Kearns and Sons RS Aesthetics

It’s for the birds – creating snags for bird habitat

Through the selective use of limbing, topping and girdling and by choosing the right tree in the right place, a snag can be created offering a smorgasbord of insects and a potential home to cavity nesting birds that can last up to 40 or 50 years. Michael Howell photo.

By Michael Howell

To the uneducated eye a snag is just an old, dead tree that’s still standing. To the educated eye of Dan Casey from the American Bird Conservancy, however, a snag is crucial wildlife habitat. In the eyes of a Lewis’ Woodpecker, or a Flammulated Owl, or other “cavity nesters,” it looks like a good place to raise a family.

Dead and dying trees are, in fact, an essential component of natural forest ecosystems, providing valuable wildlife habitat and a means for important nutrients to cycle back into the forest. Snags provide essential habitat for approximately one quarter of all breeding birds in western coniferous forests. The dead trees are used by birds for foraging, cavity nesting, perching, food storage and drumming (pecking against the tree to communicate). In the dry forests of the Pacific Northwest dominated by ponderosa pine, there is renewed interest in the importance of snags as part of forest restoration efforts.

As part of this effort the American Bird Conservancy (ABC), a non-profit organization, the mission of which is to conserve native birds and their habitat throughout the Americas, is working with another non-profit, the Forest Restoration Partnership, across the Pacific Northwest designing and implementing cutting-edge habitat restoration projects on private lands. One of these demonstration projects, funded by a Conservation Innovation Grant from the Natural Resource Conservation Service, is located here in the Bitterroot Valley.

This demonstration site is located on 120 acres of wooded land northeast of Stevensville owned by Priscilla Antrim. The site was logged back in 2003 by Cky-Ber Enterprises, a local company owned and operated by Craig Thomas. It is an innovative company that employs state-of-the-art methods to harvest trees in an environmentally sensitive manner.

Thomas recognized a long time ago that much of the environmental damage done by logging could be mitigated at little or no cost to the property owner or the logging operation by practicing a little forethought and simply avoiding the kind of activity that creates the most damage.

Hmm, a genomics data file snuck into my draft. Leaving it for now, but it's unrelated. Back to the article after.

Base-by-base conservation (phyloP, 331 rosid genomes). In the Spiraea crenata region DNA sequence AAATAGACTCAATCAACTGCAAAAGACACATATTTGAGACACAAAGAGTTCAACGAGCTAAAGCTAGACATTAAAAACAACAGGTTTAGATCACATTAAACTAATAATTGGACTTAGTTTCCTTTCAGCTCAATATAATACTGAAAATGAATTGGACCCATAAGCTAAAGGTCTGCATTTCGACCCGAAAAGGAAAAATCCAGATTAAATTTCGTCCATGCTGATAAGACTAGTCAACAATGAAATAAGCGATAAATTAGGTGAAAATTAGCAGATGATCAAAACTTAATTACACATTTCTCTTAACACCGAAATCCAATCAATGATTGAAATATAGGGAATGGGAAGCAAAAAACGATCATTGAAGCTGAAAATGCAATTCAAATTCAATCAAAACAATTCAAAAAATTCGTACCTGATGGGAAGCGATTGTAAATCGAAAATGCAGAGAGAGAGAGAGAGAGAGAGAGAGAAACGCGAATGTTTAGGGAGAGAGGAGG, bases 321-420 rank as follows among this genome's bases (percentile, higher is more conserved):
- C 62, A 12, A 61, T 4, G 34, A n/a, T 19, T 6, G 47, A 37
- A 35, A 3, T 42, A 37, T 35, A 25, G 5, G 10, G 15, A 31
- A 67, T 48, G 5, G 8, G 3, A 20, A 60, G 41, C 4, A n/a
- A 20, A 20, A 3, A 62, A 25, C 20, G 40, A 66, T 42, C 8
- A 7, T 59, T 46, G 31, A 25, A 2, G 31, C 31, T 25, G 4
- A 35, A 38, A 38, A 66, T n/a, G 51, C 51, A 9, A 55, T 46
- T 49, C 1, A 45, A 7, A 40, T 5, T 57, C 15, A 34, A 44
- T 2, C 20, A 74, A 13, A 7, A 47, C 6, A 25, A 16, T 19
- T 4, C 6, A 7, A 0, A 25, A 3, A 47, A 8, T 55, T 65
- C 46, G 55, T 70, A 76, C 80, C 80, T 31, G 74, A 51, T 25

“A lot of times it is just a matter of educating the guy on the ground with the saw and the one driving the skidder,” said Thomas.

Thomas plans out his logging activity with an eye toward leaving a natural looking landscape in the end. He calls it a “random mosaic.” If you look at areas like this one and others in the north valley logged by Thomas, they cannot be readily recognized as old logging sites. Open spaces are created, but clumps of thick growth are left sporadically, creating hiding places that animals can duck into for cover, as well as ribbons of forested area along some draws, which provide safe corridors for animals to travel. Now, working with Casey from ABC, Thomas has returned to some of his sites for a little snag creation.

Due to past fire management and logging practices, a lack of snags was created that led to the decline in population of several bird species associated with snags. As awareness of the importance of this element of the forest grew, loggers, especially on the national forests, began to leave snags. But these trees, usually isolated and standing in the open, were extremely susceptible to blow down, defeating the purpose for which they were left. Since then the “science” of creating good, long lasting snags has slowly developed.

There are a number of ways to create a good snag. They typically involve limbing, topping, girdling, and even using bugs to kill the tree by placing pheromone attractants on the tree. The aim is to create some snags that will be quickly available and others that will come to be snags over time. By picking the right tree and giving it the right treatment a snag may be produced that will last up to 40 years.

Another innovative part of the snag creation program is the placement of nesting boxes on some of the snags to provide immediate habitat for the cavity nesters such as the Lewis’s Woodpecker, Flammulated Owl and even the Mountain Bluebird. This gives the birds a temporary nesting place while the snag comes on line. Casey said that the addition of nesting boxes has proven helpful in the transition period on other sites throughout the Northwest.

Anyone interested in learning more about these practices may contact Dan Casey of the American Bird Conservancy at 406-756-2681 or Craig Thomas at 363-8742.


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